As is illustrated in FIG. 4c and as was earlier disclosed, the output ENABLE signal from inverter 50 (the signal level of which is inverted relative to that of the output signal supplied from timer 10) has a relatively true logic level after the OFHOOK signal has had a relatively true logic level continuously for one second. The ENABLE signal has a relatively false logic level after the OFHOOK signal has had a relatively false logic level continuously for one second. Therefore, any transient change in the level of the OFHOOK signal acts to reset the one second delay in the ENABLE signal. The aforementioned one second intervals are represented by the reference numerals 80 and 82, respectively. Thus, hold circuit 22 may be actuated only when the ENABLE signal has a relatively true logic level.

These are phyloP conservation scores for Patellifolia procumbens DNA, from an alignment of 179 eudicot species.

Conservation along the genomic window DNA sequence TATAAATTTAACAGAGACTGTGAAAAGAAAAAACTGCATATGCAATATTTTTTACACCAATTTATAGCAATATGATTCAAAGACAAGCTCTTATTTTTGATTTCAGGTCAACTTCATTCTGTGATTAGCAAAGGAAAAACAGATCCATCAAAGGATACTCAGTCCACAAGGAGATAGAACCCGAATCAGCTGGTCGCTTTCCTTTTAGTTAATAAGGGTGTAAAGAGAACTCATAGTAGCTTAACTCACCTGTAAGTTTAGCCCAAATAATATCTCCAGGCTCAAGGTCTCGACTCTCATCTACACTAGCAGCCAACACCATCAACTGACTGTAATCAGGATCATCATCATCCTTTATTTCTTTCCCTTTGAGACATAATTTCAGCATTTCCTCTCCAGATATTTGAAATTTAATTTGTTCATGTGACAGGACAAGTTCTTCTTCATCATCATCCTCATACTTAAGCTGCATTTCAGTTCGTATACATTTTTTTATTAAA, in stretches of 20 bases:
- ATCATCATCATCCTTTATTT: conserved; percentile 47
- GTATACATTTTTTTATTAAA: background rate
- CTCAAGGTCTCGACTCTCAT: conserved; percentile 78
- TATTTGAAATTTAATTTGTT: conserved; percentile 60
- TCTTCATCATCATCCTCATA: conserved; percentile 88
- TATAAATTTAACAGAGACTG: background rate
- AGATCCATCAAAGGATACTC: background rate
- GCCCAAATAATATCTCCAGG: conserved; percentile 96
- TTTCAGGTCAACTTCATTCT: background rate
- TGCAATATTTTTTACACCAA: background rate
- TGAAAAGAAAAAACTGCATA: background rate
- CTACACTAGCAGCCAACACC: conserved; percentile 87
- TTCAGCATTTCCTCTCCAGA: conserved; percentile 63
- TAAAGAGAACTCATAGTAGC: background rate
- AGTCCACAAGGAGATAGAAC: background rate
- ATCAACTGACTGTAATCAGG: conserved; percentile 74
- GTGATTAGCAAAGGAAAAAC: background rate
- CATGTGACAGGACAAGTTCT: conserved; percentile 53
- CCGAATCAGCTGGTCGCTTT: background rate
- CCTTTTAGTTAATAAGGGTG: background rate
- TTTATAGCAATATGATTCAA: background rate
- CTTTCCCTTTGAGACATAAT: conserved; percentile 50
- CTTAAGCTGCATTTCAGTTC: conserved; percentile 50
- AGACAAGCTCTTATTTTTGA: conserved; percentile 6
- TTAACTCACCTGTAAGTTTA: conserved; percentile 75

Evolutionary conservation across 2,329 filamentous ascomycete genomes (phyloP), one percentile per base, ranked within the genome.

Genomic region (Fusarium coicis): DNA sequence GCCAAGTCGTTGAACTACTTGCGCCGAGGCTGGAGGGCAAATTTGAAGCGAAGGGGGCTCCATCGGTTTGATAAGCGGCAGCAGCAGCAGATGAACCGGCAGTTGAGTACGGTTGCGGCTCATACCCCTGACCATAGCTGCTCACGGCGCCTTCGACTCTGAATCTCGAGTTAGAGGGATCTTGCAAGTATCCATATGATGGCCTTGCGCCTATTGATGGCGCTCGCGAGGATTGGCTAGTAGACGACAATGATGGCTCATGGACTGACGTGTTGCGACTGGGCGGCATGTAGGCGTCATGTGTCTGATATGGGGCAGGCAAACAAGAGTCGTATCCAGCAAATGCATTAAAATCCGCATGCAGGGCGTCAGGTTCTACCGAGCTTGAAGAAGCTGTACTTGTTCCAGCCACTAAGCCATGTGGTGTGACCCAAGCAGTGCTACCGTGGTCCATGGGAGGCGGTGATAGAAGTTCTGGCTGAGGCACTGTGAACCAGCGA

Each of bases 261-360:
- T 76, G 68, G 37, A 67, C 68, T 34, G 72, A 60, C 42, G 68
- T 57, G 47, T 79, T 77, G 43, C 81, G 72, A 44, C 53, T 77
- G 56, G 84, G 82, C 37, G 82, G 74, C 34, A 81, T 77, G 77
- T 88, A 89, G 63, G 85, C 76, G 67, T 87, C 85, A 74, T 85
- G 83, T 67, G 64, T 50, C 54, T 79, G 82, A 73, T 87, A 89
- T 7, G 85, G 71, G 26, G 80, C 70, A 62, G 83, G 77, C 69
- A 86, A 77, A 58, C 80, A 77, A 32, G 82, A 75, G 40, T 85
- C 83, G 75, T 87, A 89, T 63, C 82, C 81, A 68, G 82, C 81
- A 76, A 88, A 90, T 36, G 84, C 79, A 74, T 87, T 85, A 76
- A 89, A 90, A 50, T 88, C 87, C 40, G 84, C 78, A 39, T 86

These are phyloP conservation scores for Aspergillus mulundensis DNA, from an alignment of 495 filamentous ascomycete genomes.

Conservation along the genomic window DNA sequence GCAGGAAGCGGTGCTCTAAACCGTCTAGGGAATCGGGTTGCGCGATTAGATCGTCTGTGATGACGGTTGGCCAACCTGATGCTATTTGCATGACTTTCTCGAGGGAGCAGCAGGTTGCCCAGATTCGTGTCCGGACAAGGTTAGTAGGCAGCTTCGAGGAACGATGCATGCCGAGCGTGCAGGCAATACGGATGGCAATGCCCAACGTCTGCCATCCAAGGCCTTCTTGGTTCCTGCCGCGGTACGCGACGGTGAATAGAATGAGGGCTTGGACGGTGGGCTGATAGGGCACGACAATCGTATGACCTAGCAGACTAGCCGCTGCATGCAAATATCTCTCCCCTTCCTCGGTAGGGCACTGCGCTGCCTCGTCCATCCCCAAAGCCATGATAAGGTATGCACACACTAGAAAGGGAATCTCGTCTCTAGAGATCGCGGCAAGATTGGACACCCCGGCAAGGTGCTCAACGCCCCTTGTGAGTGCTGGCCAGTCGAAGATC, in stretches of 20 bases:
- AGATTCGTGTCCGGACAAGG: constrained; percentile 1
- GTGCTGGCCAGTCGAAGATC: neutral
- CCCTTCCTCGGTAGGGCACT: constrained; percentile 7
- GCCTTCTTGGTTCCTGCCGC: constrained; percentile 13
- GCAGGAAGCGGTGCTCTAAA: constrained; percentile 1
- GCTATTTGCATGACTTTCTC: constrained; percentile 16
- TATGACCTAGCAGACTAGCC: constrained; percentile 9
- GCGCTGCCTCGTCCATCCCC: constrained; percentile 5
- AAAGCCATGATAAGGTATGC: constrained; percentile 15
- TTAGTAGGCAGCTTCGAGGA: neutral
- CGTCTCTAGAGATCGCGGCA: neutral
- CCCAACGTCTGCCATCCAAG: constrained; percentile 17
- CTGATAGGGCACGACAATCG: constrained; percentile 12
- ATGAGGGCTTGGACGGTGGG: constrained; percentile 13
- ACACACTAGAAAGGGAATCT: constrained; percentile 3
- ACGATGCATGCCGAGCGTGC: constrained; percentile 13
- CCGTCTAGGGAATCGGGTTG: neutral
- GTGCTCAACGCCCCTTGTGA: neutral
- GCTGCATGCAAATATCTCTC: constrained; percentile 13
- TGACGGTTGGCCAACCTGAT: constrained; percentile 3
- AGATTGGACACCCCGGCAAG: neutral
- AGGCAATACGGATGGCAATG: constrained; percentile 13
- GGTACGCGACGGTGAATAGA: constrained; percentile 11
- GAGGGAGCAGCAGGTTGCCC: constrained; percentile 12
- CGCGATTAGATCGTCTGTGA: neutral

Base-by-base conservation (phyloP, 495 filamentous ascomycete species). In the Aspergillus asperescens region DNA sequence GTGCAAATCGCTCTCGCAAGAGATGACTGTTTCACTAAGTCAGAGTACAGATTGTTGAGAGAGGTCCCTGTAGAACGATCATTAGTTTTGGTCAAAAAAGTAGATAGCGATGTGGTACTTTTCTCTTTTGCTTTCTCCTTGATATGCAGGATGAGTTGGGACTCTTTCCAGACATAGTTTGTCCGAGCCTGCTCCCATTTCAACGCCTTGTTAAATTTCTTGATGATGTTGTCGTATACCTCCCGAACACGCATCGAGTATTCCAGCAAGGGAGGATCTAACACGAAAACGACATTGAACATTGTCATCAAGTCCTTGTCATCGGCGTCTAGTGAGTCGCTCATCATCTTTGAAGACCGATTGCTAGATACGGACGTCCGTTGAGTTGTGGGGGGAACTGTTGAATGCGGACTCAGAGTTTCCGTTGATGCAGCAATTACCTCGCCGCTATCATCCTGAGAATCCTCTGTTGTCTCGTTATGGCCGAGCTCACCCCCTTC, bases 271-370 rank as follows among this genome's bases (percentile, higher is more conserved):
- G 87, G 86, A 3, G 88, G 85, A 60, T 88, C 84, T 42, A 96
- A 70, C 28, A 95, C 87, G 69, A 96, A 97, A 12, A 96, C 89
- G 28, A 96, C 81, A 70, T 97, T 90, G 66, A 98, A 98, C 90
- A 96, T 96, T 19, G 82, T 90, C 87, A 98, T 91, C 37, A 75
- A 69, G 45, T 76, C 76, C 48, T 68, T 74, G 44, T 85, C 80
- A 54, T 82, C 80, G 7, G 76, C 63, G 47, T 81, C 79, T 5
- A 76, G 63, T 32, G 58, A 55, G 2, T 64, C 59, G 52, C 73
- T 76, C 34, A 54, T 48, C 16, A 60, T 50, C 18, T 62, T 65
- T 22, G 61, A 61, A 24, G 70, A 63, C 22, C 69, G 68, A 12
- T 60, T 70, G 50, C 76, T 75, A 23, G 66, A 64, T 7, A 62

As is illustrated in FIG. 4d and as was earlier disclosed, the FLASH-DELAY output signal from timer 14 provides one shot pulses 86 and 88 having a relatively true logic level whenever the hook switches are depressed for longer than 150 milliseconds. As a result of the triggering of timer 14 by delay means 8, the generation of one shot pulses 86 is delayed by a 150 millisecond interval (designated by reference numeral 84) relative to the generation of the SWHOOK hook flash signals 74 and 76 of FIG. 4a. The FLASH-DELAY signal therefore produces 750 millisecond delays which time respective hook flash signals. Accordingly, in the event that a hook flash signal exceeds 750 milliseconds (e.g. with the hook switches in a depressed condition), timer 14 times out, so that a relatively false FLASH-DELAY signal is subsequently supplied to both deactivate hold circuit 22 (via AND gates 52 and 64) by a corresponding relatively false HOLD signal and to maintain the logical state of flip-flops 56 and 70 (by grounding the respective J input terminals thereof).